KJ: And you haven’t just been making movies! Lately, we see your face everywhere in a new collaboration with globally-known label Giordano, a Hong-Kong based clothing designer who recently introduced you as their brand ambassador for the European market. There’s been quite a bit of buzz about that. http://www.thecoolector.com/giordano-bryan-larkin/ How did that all come about?
BL: That’s the kind of question that really gets me thinking about “if it wasn’t for so and so…”, but it all boils down to being in the right place at the right time. While I was in Hong Kong working on Chasing the Dragon I was introduced to Thomas Sandfield, a Norwegian-born photographer and one of the official photographers for Giordano. We got talking about how we both came to find ourselves in Hong Kong and he expressed his desire to introduce me to Mark Loynd, Head of International Brand Collaborations at Giordano. Their unique approach to marketing is to find people who have inspiring life journeys, and then market the brand through their own path in life. They are not interested in celebratory endorsements – they find real people to be more identifiable to a world market.
KJ: Giordano likes your realness! Mark Loynd, Head of International Brand Collaborations at Giordano commented in an interview, “Bryan’s story and his fight to the top personifies Giordano’s own values.” They like to feature REAL people, rather than models. Can you talk about that essential connection from your perspective?
BL: It’s like what I was saying earlier, they recognize the individual. Making someone an Ambassador for a company is no small thing and it’s flattering and reassuring that I fit their criteria. Giordano identifies with the substance of a person as much as they do about the style of their clothes. Mark and Alvin, who have been running this campaign at Giordano, have been great to work with and learn from.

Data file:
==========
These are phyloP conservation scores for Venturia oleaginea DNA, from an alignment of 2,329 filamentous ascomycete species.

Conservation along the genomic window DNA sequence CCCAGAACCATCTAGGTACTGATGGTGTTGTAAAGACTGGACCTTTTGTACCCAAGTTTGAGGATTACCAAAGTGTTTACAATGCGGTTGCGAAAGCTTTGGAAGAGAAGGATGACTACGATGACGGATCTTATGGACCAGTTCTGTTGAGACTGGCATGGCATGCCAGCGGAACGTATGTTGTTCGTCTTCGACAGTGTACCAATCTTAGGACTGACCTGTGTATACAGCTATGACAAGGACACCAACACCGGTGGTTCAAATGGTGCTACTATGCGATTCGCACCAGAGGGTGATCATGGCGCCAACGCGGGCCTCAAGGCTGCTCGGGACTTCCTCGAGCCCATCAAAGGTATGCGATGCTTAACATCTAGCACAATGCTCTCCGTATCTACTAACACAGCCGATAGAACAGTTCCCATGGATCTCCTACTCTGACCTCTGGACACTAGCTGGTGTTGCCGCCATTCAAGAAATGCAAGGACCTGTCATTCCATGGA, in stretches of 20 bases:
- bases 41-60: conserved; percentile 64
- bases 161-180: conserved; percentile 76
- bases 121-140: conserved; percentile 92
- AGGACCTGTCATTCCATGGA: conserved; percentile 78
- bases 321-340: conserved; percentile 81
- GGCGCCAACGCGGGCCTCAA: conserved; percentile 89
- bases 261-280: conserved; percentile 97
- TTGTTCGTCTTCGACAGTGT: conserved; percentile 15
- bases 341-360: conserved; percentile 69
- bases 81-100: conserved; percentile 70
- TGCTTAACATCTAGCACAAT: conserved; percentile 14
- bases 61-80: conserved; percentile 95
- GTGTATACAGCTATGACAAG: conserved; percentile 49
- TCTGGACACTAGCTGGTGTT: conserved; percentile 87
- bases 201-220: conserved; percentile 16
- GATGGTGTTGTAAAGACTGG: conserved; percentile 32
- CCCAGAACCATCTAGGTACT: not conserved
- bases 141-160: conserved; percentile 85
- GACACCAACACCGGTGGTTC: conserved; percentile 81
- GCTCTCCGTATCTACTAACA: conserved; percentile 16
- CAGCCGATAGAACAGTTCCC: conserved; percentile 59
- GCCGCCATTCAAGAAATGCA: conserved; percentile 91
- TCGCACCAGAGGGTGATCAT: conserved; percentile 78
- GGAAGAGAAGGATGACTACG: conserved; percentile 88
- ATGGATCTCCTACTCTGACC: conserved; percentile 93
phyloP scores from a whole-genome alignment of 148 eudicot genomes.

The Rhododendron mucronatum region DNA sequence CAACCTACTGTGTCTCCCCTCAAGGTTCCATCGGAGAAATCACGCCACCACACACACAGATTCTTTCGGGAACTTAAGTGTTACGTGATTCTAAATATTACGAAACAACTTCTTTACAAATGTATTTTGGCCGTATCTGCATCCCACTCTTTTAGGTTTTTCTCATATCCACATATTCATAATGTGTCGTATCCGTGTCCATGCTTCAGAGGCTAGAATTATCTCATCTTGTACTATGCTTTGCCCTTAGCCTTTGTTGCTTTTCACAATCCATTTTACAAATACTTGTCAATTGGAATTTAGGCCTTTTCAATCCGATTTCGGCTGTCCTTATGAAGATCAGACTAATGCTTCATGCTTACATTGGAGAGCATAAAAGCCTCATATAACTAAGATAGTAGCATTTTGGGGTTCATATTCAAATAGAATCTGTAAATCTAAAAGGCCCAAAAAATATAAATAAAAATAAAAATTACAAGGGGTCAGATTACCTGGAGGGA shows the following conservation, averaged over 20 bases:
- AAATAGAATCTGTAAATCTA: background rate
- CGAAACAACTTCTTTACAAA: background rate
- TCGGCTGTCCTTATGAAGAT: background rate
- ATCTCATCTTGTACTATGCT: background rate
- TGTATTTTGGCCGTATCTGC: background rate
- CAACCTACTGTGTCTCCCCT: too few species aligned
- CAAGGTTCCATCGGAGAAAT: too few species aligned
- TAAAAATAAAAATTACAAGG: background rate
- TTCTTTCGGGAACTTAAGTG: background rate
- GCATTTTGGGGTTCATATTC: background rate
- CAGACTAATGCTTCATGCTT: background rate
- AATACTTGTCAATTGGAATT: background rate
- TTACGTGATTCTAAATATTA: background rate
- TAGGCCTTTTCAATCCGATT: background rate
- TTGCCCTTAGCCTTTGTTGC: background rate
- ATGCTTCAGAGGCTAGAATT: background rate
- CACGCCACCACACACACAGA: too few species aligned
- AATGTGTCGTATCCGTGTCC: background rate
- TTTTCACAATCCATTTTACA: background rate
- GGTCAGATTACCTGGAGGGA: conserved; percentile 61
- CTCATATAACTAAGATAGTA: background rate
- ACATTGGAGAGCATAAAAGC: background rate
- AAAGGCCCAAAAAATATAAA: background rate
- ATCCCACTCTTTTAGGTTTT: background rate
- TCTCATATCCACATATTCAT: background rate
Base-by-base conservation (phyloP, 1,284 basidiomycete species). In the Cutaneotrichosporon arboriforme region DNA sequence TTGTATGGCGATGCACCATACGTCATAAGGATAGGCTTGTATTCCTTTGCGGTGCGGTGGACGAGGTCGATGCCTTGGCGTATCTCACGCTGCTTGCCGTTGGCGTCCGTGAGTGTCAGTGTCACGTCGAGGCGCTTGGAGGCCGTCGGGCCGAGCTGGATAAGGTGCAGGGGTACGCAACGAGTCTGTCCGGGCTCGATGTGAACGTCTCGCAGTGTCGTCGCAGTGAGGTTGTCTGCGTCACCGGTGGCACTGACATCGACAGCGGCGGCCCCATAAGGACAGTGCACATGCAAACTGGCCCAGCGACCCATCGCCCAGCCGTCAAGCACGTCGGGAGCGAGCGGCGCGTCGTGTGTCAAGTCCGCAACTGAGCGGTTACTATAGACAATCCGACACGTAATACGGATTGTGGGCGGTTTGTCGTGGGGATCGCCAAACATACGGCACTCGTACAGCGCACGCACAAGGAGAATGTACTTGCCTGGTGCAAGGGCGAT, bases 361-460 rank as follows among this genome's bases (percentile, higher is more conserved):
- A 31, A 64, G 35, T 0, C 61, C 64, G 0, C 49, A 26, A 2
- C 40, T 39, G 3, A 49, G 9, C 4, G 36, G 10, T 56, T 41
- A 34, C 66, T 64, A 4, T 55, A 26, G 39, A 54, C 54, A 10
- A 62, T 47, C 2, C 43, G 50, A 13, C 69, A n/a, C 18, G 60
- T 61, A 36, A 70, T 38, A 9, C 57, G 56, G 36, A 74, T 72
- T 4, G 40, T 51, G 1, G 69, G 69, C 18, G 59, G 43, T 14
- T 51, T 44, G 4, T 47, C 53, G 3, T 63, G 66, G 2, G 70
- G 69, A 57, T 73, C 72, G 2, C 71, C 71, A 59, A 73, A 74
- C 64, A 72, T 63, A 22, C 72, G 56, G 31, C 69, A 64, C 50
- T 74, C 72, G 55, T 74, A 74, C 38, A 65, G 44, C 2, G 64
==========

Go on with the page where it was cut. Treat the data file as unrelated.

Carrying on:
KJ: Giordano also has an ongoing collaboration with the University of the Arts London. How does that impact the clothing designs?
BL: They are always in touch with what young designers are doing. What the designers of the future can bring to an established and international brand – that’s very exciting. Keeping in touch with what new trends are being set and rewarding them with the opportunities to design for them in the future.
KJ: Aside from the opportunity to learn something new and wear some terrific clothing, what do you enjoy most about representing this company?
BL: The ongoing relationship between myself and the team. I enjoy working with them immensely. They are like a family with a dedicated work ethic that have high standards. Being the UK Ambassador of the company has been challenging and rewarding. Our short film was also great because I got to work with Carter, who was the UK Producer, and my family were involved in the making of the film too, so that’s pretty special.
KJ: Great, segue, Bryan! Let’s take a look at that short film:
KJ: This aspect of their marketing campaign is unique. The film is about you; the product itself is not the star. How does it feel to have your "life journey" out there for the world to see? I would feel some nervousness. Do you?
BL: I don't feel nervous. It's who I am. Bear in mind these are just life moments; they are all relatable. We all try to maintain relationship balance, we all have family commitments, and we all struggle as we try to pursue our goals. We all have setbacks. There is far more left out of this video campaign than the viewer would ever know. I hope that the film delivers on its message: Stay on the path. Stay true to yourself. Work hard. Accept the setbacks. Keep on the path toward your goals, whatever they may be.